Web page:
Makeda Lewis is an artist living in Atlanta, GA. Her work explores afrocentricity, gender dynamics, and Black womanhood.
Her first book, Avie’s Dreams (The Feminist Press, 2016), is part activity book, part surrealist poem, and takes an interactive and wildly introspective approach to afro-feminist self-discovery and girlhood. Avie’s Dreams is beautifully illustrated, but also tells a complex and challenging narrative of race, gender and sexuality, and body image. Interspersed with lyrics and quotes taken from contemporary Internet culture and modern poetry, the story investigates the trials and magic of a young black girl growing up in the world.
Timothy Short was born and raised in Columbus, Georgia. By painting figurative scenes using extreme lights and darks, Timothy explores dualities and meanings associated with social constructions. He often uses Afro-futuristic scenes of communal Black people in modes of resistance to contribute to radically disruptive political conversation.
Timothy obtained his BFA in Visual Art and Design along with a minor degree in African American Studies at Georgia State University. Among his many inspirations are Kerry James Marshall, Lynette Yiadom-Boakye, Alex Gardner, Jordan Casteel, and Hieronymus Bosch. In 2015, Tim was the recipient of the Atlanta Artists Center’s Mary Brock Williams Award.
Akinyele Omowale Umoja is Professor and Chair of the Department of African-American studies at Georgia State University, where he teaches courses on the history of the civil rights and Black Power movements and other social movements. He has been a community activist for over 40 years and is a prominent organizer with the Malcolm X Grassroots Movement.
In his book, We Will Shoot Back: Armed Resistance in the Mississippi Freedom Movement, Dr. Umoja argues that armed resistance was critical to the Southern freedom struggle and the dismantling of segregation and Black disenfranchisement. Intimidation and fear were central to the system of oppression in most of the Deep South. To overcome the system of segregation, Black people had to overcome fear to present a significant challenge to White domination. As the civil rights movement developed, armed self-defense and resistance became a significant means by which the descendants of enslaved Africans overturned fear and intimidation and developed different political and social relationships between Black and White Mississippians.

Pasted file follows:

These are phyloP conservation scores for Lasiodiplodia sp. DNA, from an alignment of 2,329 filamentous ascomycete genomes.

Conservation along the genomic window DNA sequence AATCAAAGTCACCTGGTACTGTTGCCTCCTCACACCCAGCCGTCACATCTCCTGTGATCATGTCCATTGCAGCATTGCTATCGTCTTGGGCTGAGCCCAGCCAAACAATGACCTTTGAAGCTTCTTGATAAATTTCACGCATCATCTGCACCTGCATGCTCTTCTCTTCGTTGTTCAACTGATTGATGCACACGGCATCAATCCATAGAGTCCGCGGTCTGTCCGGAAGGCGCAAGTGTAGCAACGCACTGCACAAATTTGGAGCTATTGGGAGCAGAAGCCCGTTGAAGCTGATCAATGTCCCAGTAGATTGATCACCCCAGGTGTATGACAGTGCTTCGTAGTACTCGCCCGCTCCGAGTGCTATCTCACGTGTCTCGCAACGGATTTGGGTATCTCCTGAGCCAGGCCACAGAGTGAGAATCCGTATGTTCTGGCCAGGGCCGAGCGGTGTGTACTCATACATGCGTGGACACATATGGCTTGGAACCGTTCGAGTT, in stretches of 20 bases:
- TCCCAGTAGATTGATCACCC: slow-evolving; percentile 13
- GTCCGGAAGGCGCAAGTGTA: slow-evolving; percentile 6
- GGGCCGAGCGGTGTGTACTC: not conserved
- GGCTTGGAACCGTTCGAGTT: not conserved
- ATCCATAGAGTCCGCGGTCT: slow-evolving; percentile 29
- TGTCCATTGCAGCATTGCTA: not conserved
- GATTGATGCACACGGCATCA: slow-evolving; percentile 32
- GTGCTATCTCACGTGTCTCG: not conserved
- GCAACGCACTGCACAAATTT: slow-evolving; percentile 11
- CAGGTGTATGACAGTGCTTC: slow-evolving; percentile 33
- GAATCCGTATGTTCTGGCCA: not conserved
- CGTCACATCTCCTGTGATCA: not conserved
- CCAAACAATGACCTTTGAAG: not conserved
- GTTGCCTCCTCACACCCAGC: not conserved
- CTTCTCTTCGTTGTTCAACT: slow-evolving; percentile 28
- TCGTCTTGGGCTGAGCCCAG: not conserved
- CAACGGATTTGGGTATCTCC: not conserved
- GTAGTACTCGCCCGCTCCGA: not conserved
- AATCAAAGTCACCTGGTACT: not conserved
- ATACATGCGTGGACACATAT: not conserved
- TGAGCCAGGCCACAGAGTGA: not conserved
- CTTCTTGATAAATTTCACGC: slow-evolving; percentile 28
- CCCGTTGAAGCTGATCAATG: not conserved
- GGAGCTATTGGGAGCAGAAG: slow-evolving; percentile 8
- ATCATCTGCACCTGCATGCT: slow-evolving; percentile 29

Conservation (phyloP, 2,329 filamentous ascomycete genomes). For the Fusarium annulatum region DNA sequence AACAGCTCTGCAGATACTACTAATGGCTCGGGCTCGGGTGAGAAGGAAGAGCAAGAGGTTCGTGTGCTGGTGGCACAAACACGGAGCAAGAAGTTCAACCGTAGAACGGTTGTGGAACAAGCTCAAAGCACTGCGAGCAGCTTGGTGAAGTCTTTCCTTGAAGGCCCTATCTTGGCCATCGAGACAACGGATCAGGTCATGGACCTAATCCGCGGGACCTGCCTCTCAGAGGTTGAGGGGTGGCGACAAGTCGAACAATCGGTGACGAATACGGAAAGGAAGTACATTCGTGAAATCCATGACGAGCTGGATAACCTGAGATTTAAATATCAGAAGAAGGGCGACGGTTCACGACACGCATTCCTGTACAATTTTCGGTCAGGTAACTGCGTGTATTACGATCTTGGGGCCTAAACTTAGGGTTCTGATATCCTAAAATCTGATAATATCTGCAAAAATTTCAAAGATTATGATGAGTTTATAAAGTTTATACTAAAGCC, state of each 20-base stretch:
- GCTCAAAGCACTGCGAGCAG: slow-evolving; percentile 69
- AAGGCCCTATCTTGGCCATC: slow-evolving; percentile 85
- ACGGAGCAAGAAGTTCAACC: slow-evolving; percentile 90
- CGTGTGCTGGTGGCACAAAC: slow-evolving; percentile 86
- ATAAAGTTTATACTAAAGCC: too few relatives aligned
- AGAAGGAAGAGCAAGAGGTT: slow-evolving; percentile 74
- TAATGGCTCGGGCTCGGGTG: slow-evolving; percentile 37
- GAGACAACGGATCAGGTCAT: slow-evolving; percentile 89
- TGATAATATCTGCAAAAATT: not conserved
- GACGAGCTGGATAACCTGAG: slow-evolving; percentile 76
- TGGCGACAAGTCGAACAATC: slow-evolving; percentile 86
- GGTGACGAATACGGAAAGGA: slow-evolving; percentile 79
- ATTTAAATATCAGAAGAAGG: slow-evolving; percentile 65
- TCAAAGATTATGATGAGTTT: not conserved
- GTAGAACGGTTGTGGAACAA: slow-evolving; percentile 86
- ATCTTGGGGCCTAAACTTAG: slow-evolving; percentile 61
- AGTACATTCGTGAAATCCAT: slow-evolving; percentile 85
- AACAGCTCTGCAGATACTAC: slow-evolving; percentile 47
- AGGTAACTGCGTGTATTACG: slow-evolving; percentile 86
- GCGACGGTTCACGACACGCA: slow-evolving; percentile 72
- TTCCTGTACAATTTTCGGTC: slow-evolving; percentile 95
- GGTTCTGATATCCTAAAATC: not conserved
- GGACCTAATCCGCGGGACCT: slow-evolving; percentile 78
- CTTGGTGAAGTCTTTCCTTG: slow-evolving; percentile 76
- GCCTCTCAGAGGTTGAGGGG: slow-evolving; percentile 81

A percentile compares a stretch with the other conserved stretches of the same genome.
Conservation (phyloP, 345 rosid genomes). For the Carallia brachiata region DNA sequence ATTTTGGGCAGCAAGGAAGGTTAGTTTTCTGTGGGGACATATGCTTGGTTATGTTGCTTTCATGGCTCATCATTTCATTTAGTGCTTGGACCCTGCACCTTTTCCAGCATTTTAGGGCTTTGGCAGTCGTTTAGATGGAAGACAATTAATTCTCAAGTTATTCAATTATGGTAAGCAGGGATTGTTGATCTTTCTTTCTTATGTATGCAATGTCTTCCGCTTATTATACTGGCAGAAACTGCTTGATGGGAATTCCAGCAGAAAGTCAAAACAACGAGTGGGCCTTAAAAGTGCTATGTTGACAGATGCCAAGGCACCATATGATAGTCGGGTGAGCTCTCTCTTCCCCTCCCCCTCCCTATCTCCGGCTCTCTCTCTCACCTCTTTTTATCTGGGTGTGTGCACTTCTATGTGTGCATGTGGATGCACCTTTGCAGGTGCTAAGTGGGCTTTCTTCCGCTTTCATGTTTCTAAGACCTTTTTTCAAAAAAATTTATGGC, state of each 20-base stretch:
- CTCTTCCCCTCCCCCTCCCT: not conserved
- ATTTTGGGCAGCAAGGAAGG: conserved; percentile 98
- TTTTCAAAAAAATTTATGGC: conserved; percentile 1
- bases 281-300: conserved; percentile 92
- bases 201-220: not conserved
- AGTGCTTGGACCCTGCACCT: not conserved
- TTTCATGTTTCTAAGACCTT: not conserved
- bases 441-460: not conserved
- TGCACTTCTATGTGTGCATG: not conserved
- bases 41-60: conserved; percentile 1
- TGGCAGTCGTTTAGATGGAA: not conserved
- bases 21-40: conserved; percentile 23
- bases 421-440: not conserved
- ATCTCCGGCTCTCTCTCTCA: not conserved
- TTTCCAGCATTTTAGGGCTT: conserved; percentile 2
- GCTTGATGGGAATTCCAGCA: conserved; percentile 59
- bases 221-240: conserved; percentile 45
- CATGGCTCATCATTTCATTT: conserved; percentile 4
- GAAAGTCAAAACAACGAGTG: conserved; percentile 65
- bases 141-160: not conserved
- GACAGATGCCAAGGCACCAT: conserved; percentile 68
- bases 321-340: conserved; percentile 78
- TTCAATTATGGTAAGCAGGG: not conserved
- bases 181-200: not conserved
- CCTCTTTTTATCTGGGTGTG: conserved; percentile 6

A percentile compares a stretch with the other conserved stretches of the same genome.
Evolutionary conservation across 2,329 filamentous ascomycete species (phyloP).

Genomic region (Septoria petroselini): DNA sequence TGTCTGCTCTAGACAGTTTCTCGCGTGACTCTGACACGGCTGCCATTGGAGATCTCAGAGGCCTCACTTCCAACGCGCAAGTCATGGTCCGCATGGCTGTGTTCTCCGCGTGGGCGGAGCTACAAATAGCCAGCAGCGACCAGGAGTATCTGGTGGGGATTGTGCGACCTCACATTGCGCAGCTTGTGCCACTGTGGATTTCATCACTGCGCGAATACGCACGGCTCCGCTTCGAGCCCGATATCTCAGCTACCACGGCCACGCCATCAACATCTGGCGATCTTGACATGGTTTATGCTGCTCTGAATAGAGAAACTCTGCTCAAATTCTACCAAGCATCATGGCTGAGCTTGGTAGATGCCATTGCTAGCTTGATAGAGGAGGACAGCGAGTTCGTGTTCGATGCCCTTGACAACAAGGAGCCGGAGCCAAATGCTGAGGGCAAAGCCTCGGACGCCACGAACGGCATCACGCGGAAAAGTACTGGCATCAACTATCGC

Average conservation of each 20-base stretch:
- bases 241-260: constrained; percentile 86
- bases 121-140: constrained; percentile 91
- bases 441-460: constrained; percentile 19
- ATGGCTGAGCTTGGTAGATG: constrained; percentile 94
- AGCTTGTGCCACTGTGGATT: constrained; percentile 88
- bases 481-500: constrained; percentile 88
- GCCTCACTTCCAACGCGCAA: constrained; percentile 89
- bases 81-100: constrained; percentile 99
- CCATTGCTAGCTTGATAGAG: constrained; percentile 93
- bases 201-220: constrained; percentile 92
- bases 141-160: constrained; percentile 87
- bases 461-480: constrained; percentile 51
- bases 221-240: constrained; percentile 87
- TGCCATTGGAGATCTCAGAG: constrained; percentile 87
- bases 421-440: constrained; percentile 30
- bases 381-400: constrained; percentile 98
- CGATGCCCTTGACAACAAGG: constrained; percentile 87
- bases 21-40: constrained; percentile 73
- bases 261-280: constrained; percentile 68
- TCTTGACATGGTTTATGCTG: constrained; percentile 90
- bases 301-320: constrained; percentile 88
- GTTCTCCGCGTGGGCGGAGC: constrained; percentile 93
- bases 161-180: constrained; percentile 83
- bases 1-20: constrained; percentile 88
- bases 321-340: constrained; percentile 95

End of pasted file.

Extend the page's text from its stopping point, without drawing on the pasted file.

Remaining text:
Haroun Wakil is an organizer and founder of Street Groomers, an organization that has grown out of Atlanta’s West End that is dedicated to preventing violence and stopping police brutality through self-organized community patrols and youth-outreach campaigns. Their mission is: “To clean up and take back the streets from those who terrorize our people and communities, including those drug dealers and those police officers who act as thugs targeting our people and communities of color.”
Haroun has also organized support for political prisoners and has been involved in the movement against displacement in Atlanta’s Peoplestown neighborhood.
Britt Bailey Dunn
Britt Bailey Dunn, born and raised in Atlanta, is a former organizer of MondoHomo and a current organizer with Southern Fried Queer Pride. At the time of this writing, they’ve just finished N. K. Jemisin’s Broken Earth Series and are about to start it again. It’s that good.
Southern Fried Queer Pride (SFQP) is an Atlanta-based queer and trans, arts and advocacy organization and festival celebrating the vibrant communities of the Southern United States. Cooked in the oils of our forequeers of the Compton Cafeteria Riots, the Stonewall Riots, ACT UP, and the many radical uprisings of years past, SFQP holds close to the political identity of being queer. SFQP is arts and politically based and serves to provide an annual intersectional and radically inclusive festival, along with monthly programming.